Heart transplant is the optimal treatment for selected patients with end-stage heart failure. Immunosuppression after heart transplantation has significantly reduced the incidence of rejection and improved patient outcomes with the routine use of calcineurin inhibitors. Antimetabolites and proliferation signal inhibitors add to the improvement in patient outcomes as well. The goal of induction therapy is to provide intense immunosuppression when the risk of allograft rejection is highest. Most maintenance immunosuppressive protocols employ a 3-drug regimen consisting of a calcineurin inhibitor, an antimetabolite agent and glucocorticoids. The management of rejection proceeds in a stepwise fashion based on the severity of rejection detected on biopsy and the patient's clinical presentation. This review will cover induction, maintenance, rejection therapy and some special considerations including sensitization, renal sparing protocol, and corticosteroid weaning. It will end in consideration of potential future directions in immunosuppressive strategies to promote patient and graft survival.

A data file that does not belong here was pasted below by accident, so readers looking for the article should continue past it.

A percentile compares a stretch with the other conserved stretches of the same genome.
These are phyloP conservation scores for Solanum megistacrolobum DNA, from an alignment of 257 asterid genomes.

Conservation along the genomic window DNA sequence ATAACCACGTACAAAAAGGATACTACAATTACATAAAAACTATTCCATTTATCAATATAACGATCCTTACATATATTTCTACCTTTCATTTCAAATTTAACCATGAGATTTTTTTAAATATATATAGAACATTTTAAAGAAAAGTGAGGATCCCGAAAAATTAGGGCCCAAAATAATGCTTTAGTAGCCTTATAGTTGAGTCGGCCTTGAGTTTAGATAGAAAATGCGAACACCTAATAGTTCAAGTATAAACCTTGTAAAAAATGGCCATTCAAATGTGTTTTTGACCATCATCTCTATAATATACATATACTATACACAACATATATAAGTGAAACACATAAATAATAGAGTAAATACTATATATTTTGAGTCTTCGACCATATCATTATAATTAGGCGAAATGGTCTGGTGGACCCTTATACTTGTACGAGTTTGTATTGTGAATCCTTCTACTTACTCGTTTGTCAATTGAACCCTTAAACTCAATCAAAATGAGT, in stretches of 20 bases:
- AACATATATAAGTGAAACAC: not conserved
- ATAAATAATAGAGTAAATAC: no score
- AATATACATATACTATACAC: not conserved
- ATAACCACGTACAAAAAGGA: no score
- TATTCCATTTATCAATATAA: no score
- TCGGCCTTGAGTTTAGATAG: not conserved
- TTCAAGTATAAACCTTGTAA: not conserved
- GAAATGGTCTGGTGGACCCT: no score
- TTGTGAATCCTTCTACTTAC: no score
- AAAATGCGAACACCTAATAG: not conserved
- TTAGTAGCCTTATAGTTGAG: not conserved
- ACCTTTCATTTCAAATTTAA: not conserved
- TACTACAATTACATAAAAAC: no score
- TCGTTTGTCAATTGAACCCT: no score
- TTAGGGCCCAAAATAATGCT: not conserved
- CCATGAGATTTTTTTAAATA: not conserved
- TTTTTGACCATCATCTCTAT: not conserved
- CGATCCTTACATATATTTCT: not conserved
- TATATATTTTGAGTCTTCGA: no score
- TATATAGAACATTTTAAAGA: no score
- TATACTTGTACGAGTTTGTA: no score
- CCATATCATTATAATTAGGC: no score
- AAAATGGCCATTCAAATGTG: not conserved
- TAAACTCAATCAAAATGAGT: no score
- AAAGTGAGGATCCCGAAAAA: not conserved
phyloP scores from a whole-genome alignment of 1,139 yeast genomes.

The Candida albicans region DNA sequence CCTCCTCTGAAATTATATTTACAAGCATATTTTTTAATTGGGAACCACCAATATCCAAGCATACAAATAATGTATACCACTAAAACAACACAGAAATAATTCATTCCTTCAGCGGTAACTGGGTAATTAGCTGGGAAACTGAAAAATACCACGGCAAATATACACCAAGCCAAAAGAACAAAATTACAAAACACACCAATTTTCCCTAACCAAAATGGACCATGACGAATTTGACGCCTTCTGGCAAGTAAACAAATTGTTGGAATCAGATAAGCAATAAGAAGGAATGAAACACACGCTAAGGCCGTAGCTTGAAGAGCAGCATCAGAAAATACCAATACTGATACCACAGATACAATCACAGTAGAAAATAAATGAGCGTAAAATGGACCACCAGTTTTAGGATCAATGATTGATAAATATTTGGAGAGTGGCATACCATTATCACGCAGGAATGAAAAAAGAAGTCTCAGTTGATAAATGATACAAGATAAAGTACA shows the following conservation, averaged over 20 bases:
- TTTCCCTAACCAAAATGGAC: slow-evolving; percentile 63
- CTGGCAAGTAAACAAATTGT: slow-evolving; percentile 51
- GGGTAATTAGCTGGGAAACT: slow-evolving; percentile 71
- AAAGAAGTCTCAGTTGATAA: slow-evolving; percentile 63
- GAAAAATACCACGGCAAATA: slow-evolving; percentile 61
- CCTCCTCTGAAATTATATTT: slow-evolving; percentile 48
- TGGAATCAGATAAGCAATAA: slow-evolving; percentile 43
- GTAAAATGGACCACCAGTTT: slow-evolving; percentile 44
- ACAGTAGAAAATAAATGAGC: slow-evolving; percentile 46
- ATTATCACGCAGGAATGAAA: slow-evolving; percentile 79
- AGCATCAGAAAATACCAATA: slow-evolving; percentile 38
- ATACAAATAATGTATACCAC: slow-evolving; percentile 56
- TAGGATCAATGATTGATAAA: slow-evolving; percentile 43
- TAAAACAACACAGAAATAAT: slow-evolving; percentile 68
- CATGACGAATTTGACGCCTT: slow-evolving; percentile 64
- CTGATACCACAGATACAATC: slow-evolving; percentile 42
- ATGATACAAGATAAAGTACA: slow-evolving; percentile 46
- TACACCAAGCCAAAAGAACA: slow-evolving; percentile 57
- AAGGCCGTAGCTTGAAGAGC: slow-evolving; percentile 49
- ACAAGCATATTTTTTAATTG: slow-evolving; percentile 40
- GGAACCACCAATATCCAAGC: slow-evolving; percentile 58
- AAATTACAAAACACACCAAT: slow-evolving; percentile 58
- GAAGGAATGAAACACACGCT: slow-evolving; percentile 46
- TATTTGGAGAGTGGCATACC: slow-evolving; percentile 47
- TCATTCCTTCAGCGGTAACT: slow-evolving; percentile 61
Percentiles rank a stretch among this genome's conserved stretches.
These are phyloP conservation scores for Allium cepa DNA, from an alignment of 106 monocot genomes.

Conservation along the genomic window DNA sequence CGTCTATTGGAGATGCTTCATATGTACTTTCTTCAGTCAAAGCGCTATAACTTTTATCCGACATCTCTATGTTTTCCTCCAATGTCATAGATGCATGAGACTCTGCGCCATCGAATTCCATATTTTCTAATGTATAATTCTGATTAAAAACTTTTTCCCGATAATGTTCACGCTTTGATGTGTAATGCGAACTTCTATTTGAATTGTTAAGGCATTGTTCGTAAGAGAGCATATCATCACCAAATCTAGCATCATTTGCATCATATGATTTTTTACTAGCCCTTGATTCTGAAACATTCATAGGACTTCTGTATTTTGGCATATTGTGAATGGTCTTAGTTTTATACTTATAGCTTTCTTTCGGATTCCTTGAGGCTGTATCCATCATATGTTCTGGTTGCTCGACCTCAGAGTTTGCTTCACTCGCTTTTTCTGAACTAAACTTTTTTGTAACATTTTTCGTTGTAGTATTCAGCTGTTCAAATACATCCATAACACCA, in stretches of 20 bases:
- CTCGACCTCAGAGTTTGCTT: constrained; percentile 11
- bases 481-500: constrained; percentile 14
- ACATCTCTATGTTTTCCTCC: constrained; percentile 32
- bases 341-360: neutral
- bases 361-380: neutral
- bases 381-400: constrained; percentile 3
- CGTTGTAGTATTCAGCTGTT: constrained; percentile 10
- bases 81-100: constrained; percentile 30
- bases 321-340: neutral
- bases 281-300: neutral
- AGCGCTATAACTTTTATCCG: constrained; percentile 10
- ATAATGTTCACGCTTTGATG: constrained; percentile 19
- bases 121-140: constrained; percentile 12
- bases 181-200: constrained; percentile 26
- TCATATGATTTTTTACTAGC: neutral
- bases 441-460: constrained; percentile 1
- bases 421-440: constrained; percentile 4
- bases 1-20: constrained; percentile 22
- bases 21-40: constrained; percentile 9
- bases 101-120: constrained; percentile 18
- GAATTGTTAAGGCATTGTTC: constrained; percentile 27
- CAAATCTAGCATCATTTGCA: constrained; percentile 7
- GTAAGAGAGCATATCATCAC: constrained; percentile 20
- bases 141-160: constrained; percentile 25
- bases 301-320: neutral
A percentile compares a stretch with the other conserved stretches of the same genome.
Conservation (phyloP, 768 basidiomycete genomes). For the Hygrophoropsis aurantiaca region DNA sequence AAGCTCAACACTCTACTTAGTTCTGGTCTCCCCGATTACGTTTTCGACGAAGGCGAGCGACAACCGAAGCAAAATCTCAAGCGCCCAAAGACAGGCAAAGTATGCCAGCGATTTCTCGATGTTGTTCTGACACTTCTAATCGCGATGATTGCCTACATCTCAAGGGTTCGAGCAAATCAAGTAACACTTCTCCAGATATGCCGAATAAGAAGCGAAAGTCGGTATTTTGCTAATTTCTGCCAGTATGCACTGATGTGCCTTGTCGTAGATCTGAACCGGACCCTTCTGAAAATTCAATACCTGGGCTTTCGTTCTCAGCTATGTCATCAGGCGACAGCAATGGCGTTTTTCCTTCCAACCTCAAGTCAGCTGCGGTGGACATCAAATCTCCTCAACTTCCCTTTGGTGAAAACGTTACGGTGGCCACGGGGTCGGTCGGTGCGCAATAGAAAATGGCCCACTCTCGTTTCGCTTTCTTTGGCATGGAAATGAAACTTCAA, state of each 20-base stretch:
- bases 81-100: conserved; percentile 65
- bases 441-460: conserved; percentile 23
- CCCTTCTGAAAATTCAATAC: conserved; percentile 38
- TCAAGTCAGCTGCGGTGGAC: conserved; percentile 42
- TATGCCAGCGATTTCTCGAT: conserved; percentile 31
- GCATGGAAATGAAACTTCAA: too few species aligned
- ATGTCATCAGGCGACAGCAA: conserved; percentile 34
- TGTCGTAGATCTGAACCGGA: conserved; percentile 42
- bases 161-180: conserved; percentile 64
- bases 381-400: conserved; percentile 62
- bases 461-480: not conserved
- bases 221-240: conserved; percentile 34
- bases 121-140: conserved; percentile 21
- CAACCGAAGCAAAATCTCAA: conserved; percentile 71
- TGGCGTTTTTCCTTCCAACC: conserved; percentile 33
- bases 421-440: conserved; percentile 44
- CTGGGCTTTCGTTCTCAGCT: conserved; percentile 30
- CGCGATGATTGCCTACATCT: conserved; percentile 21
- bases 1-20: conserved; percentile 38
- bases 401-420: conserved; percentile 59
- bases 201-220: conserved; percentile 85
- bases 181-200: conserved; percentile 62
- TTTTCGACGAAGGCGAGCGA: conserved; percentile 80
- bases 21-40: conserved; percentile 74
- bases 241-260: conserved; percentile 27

Keywords: Desensitization, immunologic; Graft rejection; Heart transplantation; Immunosuppression; Maintenance.
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